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    Arawe (Merkus, Cape Merkus) West New Britain Papua New Guinea (PNG)

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USAAF December 1943

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USAAF Dec 15, 1943

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US Army Jan 10, 1944

Location
Lat 6° 7' 60S Long 149° 7' 60E  Arawe is located on the western tip of New Britain on the Vitiaz Strait and Dampier Strait. Borders Arawe Harbor and Pinip Island. Japanese refereed to the location as Merkus or Cape Merkus. Also spelled Arawee. Pronounced "Ara-wee".

Wartime History
During early 1943, Markus was occupied by the Japanese and developed into a base area. The Japanese 1st Shipping Regiment and 8th Shipping Regiment used motorized barges to shuttle troops and cargo along the coast from Rabaul to Cape Merkus then onward to Rooke Island. The defense of the area was left to Major Shinjiro Komori. 

On December 13, 1943 US Navy Task Force 76 (TF 76) and Task Group 74.1 (TG 74.1) departed Goodenough Island. The force arrived off Arawe on December 14, 1943 and began a naval bombardment and aerial attacks on the landing area. On December 15, 1943 the U. S. Army 112th Cavalry Regiment commanded by Brigadier General Julian W. Cunningham made an amphibious landing at 7:00am on the west coast of Arawe, landing 1,600 troops. This landing was a diversionary attack ahead of the main effort at Cape Gloucester.

The landing plan called for the main assault to occur at the tip of the Arawe peninsula, while a company-size unit (A Troop) landed at the base of the peninsula in rubber boats to block a Japanese retreat. The assault began on December 15, 1943 and almost immediately encountered severe difficulties. Japanese machine gunners spotted the rubber boats and sank almost all of them. The soldiers of A Troop were forced to abandon their equipment and swim for their lives. Sixteen were killed and seventeen wounded in this abortive attack before naval gunfire could silence the Japanese machine guns. Meanwhile, the main attack, employing conventional landing craft less susceptible to damage from machine gun fire, also ran into problems as successive landing waves became separated and confused. Nevertheless, superior Allied firepower forced the numerically inferior Japanese to retreat. By mid afternoon the Americans controlled the peninsula.

Although they lost the opening battle, the Japanese did not concede Arawe to the Americans without further struggle. Beginning on the afternoon of the invasion, December 15, and continuing for the next several days, the Japanese launched furious air attacks, especially targeting ships that had supported the assault. In addition, the Japanese ordered reinforcements from the Japanese Army, 141st Infantry Regiment, 1st Battalion to advance to Arawe and dug in beyond the American perimeter.

The tactical situation rapidly degenerated into a stalemate as the Americans and Japanese probed each other's lines. American strength and the natural defensive terrain along the base of the Arawe peninsula rendered the U.S. lodgment relatively secure for the moment, but American commanders could not feel comfortable with an entrenched enemy just outside their perimeter.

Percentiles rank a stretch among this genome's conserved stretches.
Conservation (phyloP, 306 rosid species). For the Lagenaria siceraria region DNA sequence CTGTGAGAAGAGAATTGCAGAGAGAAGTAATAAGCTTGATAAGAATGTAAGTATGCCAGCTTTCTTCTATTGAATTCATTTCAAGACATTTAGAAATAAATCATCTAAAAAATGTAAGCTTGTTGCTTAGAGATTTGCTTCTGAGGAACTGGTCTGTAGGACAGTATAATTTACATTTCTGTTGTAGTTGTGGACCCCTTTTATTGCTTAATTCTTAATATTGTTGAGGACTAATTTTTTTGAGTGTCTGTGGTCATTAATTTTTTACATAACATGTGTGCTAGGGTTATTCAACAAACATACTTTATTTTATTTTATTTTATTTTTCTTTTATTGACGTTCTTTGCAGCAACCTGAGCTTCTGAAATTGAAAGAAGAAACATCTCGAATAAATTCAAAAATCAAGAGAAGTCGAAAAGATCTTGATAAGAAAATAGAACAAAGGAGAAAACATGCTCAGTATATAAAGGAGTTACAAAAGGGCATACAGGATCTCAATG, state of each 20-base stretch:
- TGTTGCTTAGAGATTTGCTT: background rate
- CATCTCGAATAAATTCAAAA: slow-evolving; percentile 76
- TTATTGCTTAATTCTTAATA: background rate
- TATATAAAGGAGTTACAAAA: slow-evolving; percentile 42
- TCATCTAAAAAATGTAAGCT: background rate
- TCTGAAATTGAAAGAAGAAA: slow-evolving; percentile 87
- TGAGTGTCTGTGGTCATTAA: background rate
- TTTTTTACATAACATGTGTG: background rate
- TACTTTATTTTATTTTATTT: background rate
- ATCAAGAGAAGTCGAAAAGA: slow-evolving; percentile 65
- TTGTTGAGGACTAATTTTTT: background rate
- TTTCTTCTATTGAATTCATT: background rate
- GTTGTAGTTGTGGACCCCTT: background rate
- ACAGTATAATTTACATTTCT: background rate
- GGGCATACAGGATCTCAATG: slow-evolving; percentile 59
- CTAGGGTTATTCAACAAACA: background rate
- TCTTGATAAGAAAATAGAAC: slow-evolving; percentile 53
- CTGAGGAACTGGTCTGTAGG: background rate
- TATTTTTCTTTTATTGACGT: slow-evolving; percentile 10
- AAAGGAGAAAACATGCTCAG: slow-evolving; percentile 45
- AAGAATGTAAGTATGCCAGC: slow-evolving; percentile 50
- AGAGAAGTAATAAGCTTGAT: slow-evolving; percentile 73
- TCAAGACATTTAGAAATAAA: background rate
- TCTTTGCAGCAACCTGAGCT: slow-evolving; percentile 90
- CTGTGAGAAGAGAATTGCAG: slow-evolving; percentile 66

On December 26, 1943 the main landing by Marines occurred at Cape Gloucester. Meanwhile at Arawe Japanese defenders remained entrenched. To break the stalemate without incurring excessive casualties, General Krueger called for 1st Marine Division tanks from Finschafen. Reinforcements including eighteen tanks from the 1st Marine Tank Battalion, Company B, with 158th Infantry, 2nd Battalion were sent to reinforcements to reinforce the 112th Cavalry. On January 16, 1944 the American force counter attacked using the tanks and drove the Japanese from their trenches and the area was declared secure that same day. In total the Americans force suffered 118 killed, 352 wounded, and 4 missing.

After Arawe was declared secured, Army troops linked up with the Marines from Cape Gloucester on February 10, 1944 and ended the campaign for the western end of New Britain.

American and Japanese missions against Arawe
November 1942 - January 16, 1944

Afterwards, occasional missions were flown in the area, mostly barge sweeps and patrols only. Western New Britain's utility as a forward operating and support base proved less critical to the Allied campaign than originally anticipated. The commander of the American PT boat squadron in the area declined to establish a base at Arawe, and Allied pilots preferred to use the airfields at Cape Gloucester. On April 24, 1944 the 40th Infantry Division, a National Guard unit with soldiers from California, Utah, and Nevada, relieved the marines and 112th Cavalry. For the remainder of the campaign, the 40th Division would conduct patrols to keep the Japanese away from the western end of New Britain while the main Allied offensives continued elsewhere.

Today
Adequate exploration of the battlefield area has never been undertaken.

Mark Reichman visited the area on February 21, 2009:
"We thought we were on to some of those fortified Japanese positions in the Arawe battle area close to the airstrip so went to check them out.  When we got there, the informant wasn't there and the people showed my son around but he never really saw anything.  Nothing like what the informant had described and we haven't seen him since. They showed me a few months ago that had mortar shells in it.  Also, I heard they found the old hospital area but haven't been back to hear if they dug in to it or found anything."

Arawe Airfield (Merkus)
Defended by the Japanese never used by Allies

M3A1 General Stuart Tank
Abandoned after the battle

Arawe Harbor
Harbor at Arawe

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Last Updated
June 1, 2017

 

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